Tuesday, August 30, 2005

Enabling Danger on 9/11

Last Friday Chris Matthews on MSNBC's Hardball interviewed Anthony Shaffer -- a former army intelligence officer who was assigned to an intelligence unit called "Able Danger." Shaffer and other officers assigned to that unit assert that they identified Mohammed Atta and three other 9/11 hijackers as potential Al Queda threats more than a year before 9/11.

The intelligence officers contend that pentagon lawyers prevented them from giving the FBI the information that they had. In the spring of 2001 "Able Danger" was disbanded and the techniques they were using to detect terrorist risks dismantled. Here's a quote from Shaffer describing his thoughts when he learned that Atta and the three other hijackers they identified had flown hijacked planes into the World Trade Center:
We all realized that we had these guys. And then we started asking some questions to ourselves. Why was Able Danger, why was this whole technology piece turned off four months before the 9/11 attacks? In the spring of 2001, it was dismantled, all, completely...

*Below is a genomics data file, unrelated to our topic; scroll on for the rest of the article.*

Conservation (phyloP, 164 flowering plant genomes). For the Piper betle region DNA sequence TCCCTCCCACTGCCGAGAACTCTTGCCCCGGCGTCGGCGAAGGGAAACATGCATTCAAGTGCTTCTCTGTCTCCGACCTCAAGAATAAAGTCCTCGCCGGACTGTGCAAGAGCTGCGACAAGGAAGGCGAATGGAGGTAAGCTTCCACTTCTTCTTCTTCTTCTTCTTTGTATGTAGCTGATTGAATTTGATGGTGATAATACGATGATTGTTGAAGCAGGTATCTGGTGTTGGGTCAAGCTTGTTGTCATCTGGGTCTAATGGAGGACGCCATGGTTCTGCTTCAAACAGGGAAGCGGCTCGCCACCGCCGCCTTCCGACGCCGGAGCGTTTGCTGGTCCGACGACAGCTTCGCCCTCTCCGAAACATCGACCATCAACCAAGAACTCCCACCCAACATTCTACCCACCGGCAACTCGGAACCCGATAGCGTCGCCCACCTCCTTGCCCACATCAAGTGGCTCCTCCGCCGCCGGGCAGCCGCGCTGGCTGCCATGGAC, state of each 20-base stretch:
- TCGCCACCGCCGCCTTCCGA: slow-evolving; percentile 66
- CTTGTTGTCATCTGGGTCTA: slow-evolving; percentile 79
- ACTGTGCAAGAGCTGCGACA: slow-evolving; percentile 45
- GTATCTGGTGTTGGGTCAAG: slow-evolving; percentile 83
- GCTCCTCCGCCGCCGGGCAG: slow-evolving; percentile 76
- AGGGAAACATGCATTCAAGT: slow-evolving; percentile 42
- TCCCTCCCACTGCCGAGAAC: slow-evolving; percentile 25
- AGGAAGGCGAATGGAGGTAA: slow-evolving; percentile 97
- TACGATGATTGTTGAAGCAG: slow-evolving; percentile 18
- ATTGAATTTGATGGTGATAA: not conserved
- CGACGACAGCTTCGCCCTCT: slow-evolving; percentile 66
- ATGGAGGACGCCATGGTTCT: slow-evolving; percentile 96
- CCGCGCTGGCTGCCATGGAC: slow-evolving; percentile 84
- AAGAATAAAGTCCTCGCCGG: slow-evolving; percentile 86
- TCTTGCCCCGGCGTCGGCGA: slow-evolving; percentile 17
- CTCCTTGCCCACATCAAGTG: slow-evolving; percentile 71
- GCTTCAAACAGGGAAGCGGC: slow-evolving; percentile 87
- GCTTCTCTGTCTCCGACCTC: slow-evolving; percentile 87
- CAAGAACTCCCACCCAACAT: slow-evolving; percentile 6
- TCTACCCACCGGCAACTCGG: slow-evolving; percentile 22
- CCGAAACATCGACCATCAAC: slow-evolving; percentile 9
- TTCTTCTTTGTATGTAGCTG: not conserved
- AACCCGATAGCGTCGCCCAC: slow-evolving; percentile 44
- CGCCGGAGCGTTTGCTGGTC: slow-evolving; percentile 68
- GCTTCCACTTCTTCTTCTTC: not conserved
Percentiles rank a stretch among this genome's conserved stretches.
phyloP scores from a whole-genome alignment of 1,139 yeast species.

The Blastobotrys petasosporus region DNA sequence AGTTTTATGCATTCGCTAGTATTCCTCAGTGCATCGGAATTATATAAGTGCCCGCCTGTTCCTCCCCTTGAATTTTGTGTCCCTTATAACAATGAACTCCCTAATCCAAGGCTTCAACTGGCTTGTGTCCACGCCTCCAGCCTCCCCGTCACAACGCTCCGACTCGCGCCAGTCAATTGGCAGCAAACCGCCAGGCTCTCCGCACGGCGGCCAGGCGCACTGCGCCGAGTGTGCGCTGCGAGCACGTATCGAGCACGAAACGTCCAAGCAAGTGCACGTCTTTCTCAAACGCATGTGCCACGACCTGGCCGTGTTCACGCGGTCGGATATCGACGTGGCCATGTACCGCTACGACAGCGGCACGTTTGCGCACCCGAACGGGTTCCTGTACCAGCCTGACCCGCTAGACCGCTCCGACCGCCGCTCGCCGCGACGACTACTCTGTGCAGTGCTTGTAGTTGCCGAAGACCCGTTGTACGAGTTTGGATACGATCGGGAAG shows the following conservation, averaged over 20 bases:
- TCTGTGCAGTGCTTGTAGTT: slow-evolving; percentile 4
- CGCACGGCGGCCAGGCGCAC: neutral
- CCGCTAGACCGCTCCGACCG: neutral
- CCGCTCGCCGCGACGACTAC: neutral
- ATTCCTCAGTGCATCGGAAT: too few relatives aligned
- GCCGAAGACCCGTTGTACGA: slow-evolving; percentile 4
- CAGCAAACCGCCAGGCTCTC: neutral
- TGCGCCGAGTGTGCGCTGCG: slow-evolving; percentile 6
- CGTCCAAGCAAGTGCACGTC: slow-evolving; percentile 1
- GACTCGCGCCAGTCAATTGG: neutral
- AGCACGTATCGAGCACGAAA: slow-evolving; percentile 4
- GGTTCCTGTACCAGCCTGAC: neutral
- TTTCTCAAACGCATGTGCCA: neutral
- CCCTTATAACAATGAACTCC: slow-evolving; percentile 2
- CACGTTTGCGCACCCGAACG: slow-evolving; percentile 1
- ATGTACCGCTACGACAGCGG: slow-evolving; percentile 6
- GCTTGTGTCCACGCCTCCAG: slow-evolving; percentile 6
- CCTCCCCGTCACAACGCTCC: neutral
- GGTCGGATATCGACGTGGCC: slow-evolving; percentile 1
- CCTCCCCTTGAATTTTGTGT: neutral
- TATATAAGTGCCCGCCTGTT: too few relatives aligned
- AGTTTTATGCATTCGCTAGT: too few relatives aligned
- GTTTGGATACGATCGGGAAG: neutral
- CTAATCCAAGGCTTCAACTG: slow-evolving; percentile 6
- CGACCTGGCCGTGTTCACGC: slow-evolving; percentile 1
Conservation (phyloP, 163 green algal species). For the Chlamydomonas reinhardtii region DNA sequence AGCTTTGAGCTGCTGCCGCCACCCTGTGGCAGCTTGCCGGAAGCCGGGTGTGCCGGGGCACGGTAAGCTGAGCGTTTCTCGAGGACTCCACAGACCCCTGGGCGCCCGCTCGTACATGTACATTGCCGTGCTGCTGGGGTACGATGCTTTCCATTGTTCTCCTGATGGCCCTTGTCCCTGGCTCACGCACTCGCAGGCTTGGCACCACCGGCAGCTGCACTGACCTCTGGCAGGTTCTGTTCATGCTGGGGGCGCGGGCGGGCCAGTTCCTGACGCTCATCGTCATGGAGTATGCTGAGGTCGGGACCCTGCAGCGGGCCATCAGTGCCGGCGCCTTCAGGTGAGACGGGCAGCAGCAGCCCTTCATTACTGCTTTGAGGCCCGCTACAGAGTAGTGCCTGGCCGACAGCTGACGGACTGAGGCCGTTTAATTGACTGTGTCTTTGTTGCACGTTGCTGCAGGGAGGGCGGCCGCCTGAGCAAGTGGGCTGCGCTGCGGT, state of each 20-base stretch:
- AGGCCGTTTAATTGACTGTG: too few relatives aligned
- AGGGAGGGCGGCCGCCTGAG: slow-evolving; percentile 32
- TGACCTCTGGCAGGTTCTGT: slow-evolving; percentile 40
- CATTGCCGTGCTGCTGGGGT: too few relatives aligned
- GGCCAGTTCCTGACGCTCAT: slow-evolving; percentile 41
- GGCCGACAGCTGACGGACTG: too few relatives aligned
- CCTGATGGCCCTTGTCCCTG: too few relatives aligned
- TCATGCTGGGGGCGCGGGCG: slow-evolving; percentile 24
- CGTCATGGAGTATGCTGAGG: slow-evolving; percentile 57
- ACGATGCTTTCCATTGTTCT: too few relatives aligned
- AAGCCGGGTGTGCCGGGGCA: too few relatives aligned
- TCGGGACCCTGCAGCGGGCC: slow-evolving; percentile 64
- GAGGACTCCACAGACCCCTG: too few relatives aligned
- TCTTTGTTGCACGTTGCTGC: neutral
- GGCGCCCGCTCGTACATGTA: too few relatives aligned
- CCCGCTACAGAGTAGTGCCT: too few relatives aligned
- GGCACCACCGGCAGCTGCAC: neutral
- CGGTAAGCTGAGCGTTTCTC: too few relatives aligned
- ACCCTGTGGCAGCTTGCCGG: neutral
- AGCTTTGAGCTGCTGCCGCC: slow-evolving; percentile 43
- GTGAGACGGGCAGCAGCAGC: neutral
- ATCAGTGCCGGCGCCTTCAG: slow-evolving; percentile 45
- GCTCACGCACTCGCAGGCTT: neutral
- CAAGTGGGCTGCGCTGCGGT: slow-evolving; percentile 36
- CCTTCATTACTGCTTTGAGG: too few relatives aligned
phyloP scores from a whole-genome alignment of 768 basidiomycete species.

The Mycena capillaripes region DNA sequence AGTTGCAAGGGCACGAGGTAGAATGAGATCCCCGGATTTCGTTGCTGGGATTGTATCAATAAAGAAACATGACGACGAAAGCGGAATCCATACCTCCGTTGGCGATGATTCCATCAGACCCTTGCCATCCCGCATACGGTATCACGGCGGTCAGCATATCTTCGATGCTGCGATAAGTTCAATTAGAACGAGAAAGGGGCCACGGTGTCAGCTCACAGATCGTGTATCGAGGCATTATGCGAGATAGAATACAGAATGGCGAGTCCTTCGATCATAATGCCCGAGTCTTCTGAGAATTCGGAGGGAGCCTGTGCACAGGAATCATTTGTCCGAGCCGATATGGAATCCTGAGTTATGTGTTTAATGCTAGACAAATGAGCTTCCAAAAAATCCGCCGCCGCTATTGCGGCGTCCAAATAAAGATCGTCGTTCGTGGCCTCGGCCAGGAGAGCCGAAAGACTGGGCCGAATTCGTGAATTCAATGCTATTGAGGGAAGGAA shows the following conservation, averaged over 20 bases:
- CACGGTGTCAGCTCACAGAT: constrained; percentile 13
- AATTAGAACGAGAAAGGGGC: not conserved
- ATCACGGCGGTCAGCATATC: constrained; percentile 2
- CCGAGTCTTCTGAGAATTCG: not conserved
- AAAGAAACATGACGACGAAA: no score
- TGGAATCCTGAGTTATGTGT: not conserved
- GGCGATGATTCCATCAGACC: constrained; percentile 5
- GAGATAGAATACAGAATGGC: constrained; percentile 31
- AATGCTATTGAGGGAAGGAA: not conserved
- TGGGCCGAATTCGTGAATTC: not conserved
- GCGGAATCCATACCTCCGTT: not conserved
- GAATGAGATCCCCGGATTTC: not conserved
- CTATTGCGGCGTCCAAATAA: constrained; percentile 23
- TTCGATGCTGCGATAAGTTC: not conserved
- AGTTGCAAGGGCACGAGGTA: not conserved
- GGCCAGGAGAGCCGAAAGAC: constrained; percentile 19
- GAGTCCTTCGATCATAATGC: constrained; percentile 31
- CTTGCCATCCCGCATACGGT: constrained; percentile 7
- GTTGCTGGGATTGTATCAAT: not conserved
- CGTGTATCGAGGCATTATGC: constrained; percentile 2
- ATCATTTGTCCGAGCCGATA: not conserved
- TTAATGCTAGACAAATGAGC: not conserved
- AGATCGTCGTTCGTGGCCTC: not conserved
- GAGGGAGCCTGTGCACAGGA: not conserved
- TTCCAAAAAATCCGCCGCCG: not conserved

Shaffer asks an important question. Why was "Able Danger" dismantled? And, why didn't the 9/11 Commission follow-up on the information that Shaffer and others gave them about "Able Danger?"

NOTE: The interview with Shaffer is about 2/3 of the way into the transcript (after the T. Boone Pickens interview). There is more disturbing information in the interview with Shaffer. I don't have the time or the stomach to comment upon all of it.


Marty said...

"Why?" is not a question this president or his adminstration cares to answer from anyone.

Greek Shadow said...

There are many historians that feel FDR knew the Japanese were going to attack and purposely kept our defenses down in order to get us into the war. Could these men be making the same assumption, that somehow the powers that be wanted some kind of terrorist attack as an excuse to start this war on terror. And just like FDR did not anticipate the magnitude of the attack when it came.